Hot Meals provides meal vouchers to homeless individuals using the tech.

Every year, LA Hacks offers college students everything they need to work very hard for a short period of time on a coding project. Almost 40 sponsors come together yearly to provide space, sleeping rooms, panelist discussion and food to the hackers. At the same time, current industry experts mentor the students.

All this activity, which concluded on Sunday, leads to the creation of more than 150 projects in more than 15 categories.

Founded in 2013 by UCLA students, the hackathon is meant to encourage students who are newly interested in coding and to connect students with vendors who eventually could hire them. And many sponsor companies do end up hiring participants.

But the city of Los Angeles pays attention too. The Hot Meals app was named the city of LA's Best Civic Hack: The app connects homeless people with restaurants that can provide them with meals. L.A.’s homeless population, by some estimates, has risen to more than 45,000 people.

The four-person creative team behind the app created a way for customers to round up their bill and the extra money to be put toward a meal a homeless person could then buy. Microsoft technology offers facial recognition to verify who is using the app, while Google Maps, JavaScript and Bootstrap all play a part in the code.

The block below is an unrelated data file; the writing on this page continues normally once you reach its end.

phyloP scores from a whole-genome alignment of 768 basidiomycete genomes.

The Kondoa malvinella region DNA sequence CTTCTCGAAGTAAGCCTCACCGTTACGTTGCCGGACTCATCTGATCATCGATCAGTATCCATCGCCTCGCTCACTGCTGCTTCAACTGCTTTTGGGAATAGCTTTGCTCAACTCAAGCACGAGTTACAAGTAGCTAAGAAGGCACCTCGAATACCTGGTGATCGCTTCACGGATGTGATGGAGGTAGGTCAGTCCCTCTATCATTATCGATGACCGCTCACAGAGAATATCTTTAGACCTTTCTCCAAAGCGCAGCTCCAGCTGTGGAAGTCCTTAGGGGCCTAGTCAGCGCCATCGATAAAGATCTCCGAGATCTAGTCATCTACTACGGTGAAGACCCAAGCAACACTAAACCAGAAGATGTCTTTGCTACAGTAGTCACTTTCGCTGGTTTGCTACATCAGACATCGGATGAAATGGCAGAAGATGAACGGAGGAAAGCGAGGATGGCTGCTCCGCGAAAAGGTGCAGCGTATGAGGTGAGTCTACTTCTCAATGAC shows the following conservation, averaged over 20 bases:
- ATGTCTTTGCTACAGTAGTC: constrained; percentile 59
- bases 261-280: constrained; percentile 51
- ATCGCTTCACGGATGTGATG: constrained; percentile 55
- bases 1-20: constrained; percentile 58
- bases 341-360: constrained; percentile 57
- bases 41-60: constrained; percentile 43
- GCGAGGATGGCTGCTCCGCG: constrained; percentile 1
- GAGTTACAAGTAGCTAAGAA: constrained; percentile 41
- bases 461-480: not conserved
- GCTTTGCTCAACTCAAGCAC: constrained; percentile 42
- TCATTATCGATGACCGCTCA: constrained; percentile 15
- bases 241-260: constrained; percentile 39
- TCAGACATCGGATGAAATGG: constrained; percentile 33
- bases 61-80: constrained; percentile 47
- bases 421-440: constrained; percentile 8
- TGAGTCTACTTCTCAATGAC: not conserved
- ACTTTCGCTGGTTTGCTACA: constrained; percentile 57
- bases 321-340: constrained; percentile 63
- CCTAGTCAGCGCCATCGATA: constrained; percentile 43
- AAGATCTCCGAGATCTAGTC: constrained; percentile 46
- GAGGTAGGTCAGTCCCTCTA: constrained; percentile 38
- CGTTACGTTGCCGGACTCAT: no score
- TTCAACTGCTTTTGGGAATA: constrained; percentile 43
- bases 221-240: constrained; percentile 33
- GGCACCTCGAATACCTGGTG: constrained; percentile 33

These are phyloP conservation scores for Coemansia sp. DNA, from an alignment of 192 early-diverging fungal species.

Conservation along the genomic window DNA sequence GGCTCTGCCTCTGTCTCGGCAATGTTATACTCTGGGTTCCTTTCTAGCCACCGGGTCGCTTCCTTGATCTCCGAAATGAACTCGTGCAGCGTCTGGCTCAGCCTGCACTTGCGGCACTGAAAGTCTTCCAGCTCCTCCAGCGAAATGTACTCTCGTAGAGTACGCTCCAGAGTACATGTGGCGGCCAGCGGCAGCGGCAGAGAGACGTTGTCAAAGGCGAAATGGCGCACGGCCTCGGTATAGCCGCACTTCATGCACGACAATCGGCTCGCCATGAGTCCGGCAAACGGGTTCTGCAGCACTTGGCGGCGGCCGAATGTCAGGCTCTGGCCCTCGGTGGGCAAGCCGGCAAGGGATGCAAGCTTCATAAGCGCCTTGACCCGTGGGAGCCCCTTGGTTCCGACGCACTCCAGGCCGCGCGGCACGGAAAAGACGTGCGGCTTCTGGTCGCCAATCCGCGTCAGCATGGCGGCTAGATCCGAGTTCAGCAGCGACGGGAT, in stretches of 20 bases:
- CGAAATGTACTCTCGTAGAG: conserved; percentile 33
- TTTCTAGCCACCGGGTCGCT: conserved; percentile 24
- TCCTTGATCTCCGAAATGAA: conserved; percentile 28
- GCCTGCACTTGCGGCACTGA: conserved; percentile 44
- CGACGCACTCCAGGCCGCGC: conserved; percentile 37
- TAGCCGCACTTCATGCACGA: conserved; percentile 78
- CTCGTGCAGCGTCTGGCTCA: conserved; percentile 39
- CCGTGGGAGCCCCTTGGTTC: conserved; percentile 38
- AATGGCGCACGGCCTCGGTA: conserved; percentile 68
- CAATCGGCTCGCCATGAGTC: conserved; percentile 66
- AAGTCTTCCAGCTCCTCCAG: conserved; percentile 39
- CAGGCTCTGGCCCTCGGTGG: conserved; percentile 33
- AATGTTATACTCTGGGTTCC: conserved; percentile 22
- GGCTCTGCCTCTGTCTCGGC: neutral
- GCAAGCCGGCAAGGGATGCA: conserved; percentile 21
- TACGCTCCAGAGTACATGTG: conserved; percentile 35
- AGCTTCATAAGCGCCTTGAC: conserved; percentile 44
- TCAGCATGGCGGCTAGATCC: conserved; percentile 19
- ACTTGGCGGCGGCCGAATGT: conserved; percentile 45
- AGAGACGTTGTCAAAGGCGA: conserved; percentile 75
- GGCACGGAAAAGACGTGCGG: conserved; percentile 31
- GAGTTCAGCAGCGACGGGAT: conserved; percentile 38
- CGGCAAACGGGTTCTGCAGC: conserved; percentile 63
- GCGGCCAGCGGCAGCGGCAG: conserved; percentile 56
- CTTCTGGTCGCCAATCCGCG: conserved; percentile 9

Other civic apps include an accessible congressional brief app, crime-tracking hot spot map and SUS, which won the Best Sustainability Hacks, a category created by the UCLA Green Initiative Fund. SUS uses data from the mayor’s office to create a hot spot map of areas needing increased community attention such as cleanup efforts.

Devpost, which hosts the hackathon along with UCLA, hosts several hackathons a month both online and in person.